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Author Talk – Steve Herman in Conversation with Jim Brooke

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Going behind the scenes with a veteran member of the White House press corps

Steven L Herman, chief national correspondent for the nonpartisan, government-funded Voice of America (VOA), weaves together memoir and history to pull back the curtain on the inner workings of the White House press corps, giving readers a rare glimpse into the historic and current relationship between the president and the press.

Herman traces the trajectory of his career as a journalist—from learning to be skeptical of government officials’ statements when he worked as a novice reporter covering nuclear testing in Nevada in the 1970s to understanding the power of on-the-ground social media coverage after the Fukushima disaster in 2011 and facing the challenges of covering the Trump administration. He reflects on the experience of reporting on a president who once called journalists “enemies of the people”—and indeed, former president Trump singled out VOA, accusing the organization of being not a voice of America but rather a voice supporting Moscow’s and Beijing’s interests. Under questionable circumstances, top VOA executives lost their security clearances, and a dossier was prepared on Herman in an effort to remove him as White House bureau chief. With journalistic independence under threat, Herman feared not only for his career but also for “the soul of Voice of America.”

Throughout Behind the White House Curtain, Herman convincingly argues that public access to accurate, unbiased information is essential to a healthy and peaceful democracy, and that journalists can and should play a key role in pressing government officials to be truthful and transparent. At a time when misinformation is rampant and the need for unbiased coverage of current events is more urgent than ever, Herman reminds readers that freedom of the press is a foundational American right. (Excerpts from Kent State University Press)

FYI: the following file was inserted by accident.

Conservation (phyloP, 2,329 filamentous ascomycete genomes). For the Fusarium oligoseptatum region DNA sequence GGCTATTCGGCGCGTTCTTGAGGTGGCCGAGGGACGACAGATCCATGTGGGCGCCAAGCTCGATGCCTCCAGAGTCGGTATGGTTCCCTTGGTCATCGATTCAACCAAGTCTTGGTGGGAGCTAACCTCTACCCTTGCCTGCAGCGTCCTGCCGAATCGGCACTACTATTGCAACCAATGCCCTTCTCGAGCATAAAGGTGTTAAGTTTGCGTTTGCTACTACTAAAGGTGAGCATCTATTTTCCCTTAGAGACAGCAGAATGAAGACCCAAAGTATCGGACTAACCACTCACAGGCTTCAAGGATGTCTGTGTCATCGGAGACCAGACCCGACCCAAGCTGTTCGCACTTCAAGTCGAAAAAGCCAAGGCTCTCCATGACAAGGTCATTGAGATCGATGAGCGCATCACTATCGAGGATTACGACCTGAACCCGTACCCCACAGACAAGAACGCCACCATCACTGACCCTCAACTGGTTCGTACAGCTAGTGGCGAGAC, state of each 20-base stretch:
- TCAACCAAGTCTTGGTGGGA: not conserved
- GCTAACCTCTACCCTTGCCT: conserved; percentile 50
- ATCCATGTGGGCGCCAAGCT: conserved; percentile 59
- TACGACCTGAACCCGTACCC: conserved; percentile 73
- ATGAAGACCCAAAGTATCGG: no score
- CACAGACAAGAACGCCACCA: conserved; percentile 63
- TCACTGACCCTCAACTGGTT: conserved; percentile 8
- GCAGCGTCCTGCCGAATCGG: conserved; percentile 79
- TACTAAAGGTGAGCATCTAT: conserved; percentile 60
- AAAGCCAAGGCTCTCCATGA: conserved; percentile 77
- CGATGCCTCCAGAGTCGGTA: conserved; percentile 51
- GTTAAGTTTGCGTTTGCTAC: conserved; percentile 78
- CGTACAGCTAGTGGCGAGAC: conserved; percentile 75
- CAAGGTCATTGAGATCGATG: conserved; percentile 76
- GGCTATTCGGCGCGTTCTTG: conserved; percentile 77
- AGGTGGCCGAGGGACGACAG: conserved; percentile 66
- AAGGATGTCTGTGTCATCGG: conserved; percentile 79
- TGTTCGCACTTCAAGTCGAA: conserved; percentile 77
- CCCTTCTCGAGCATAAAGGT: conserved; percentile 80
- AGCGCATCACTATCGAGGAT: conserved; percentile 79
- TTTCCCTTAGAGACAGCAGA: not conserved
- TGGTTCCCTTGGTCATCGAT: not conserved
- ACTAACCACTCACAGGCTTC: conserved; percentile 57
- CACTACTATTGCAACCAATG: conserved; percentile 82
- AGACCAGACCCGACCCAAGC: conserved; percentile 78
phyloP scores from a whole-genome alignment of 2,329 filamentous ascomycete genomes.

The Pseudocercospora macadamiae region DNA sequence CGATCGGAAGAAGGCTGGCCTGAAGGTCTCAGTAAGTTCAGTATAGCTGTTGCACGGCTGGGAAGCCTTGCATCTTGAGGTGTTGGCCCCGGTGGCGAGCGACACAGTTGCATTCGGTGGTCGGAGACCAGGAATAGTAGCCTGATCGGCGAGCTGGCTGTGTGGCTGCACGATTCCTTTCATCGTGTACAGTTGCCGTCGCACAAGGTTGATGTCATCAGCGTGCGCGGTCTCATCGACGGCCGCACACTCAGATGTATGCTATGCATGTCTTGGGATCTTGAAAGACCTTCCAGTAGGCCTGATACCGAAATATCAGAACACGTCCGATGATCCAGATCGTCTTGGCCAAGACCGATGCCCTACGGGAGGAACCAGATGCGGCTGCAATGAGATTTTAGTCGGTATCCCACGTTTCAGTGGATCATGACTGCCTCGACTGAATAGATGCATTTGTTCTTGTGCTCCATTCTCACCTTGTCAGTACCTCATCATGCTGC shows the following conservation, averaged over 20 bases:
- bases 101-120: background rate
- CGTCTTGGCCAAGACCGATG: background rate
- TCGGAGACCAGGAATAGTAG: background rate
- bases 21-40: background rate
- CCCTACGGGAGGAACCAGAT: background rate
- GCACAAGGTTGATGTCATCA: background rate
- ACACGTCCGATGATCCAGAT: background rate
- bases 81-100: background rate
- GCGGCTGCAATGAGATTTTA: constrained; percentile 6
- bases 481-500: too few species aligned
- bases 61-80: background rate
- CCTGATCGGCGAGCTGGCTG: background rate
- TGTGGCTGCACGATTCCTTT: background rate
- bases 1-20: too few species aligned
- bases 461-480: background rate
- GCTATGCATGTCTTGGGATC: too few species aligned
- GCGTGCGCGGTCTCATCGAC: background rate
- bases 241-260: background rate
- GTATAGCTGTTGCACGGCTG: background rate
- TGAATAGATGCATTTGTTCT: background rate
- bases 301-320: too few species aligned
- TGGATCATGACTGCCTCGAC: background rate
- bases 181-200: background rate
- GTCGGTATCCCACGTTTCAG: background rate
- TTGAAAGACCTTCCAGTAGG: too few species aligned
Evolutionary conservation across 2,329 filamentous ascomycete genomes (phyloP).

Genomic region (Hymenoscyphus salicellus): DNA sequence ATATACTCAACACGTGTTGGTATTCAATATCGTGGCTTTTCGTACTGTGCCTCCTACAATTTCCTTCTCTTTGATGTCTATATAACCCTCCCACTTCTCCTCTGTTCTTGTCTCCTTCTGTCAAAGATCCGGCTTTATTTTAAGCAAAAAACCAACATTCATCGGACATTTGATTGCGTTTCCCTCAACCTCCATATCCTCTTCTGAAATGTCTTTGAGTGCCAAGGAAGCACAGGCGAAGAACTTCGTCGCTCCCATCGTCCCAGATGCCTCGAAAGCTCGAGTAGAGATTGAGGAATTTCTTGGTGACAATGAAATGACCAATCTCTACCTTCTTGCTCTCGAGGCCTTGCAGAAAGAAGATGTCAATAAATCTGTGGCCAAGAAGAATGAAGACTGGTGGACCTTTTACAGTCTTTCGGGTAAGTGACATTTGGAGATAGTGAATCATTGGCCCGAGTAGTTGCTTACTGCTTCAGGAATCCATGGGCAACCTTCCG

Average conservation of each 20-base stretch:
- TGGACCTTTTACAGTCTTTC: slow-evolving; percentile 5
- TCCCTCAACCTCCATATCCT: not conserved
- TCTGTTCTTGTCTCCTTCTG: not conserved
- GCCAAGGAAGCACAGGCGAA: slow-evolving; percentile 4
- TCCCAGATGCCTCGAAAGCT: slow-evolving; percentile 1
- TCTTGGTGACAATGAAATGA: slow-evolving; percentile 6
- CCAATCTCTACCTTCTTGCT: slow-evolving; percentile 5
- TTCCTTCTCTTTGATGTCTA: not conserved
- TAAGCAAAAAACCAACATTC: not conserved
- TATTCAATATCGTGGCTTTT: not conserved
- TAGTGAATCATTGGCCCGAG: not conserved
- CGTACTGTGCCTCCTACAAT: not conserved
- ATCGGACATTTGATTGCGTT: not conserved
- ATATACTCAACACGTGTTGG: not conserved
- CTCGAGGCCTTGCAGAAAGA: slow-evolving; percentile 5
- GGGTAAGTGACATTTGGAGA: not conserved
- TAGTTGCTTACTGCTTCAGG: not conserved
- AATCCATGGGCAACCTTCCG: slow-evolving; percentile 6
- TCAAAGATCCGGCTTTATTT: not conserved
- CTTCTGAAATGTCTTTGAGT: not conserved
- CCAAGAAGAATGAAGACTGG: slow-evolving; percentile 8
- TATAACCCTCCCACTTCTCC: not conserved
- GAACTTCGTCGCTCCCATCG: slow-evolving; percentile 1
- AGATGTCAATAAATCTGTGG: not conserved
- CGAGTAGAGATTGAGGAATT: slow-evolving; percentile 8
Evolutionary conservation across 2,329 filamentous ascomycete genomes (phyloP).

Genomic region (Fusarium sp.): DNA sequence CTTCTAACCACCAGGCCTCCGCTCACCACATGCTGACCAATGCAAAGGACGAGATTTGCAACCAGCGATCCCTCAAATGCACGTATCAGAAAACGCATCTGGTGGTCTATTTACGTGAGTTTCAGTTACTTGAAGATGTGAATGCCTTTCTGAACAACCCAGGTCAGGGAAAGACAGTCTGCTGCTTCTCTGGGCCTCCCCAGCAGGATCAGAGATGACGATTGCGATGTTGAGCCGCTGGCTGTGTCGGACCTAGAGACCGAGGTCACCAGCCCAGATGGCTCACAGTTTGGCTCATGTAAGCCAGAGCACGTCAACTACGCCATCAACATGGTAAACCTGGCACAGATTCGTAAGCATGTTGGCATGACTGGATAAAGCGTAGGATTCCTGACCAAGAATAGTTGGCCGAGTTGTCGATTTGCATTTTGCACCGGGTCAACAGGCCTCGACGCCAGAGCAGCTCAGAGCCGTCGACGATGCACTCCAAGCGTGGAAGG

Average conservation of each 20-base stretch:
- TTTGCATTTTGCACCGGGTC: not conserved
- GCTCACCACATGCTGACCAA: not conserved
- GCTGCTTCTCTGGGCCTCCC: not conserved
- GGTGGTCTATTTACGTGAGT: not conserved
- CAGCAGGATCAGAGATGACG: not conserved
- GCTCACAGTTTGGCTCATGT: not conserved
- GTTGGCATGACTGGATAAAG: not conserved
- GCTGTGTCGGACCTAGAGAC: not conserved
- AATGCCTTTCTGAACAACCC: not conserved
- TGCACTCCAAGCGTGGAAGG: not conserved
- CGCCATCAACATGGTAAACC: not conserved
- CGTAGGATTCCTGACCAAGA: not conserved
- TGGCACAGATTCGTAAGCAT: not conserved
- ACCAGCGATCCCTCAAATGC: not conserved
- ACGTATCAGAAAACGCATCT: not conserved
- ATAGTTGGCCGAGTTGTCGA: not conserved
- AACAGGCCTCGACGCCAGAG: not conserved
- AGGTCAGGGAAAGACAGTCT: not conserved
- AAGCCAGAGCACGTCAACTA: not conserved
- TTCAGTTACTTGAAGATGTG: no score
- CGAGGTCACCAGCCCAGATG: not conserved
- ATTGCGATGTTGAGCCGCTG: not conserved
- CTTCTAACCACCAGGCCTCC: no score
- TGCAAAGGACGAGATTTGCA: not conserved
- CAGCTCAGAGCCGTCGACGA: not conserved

Jim Brooke grew up in the Berkshires and attended Berkshire Country Day. After graduating from Yale, he embarked on a lifelong career as a foreign correspondent. Reporting for 24 years for The New York Times, he was based in West Africa, Brazil, Denver, Canada, and Japan. After taking a buyout from the Times in 2006, he was, successively, Bloomberg bureau chief in Moscow, then Voice of America TV/Radio correspondent for the former Soviet Union. After eight years in Russia, he moved to Phnom Penh to run a newspaper, then to Kyiv, Ukraine, where he founded and edited the Ukraine Business News. After six years in Kyiv, Jim recently moved back to Lenox with his family.  Jim is currently a columnist for the Berkshire Eagle.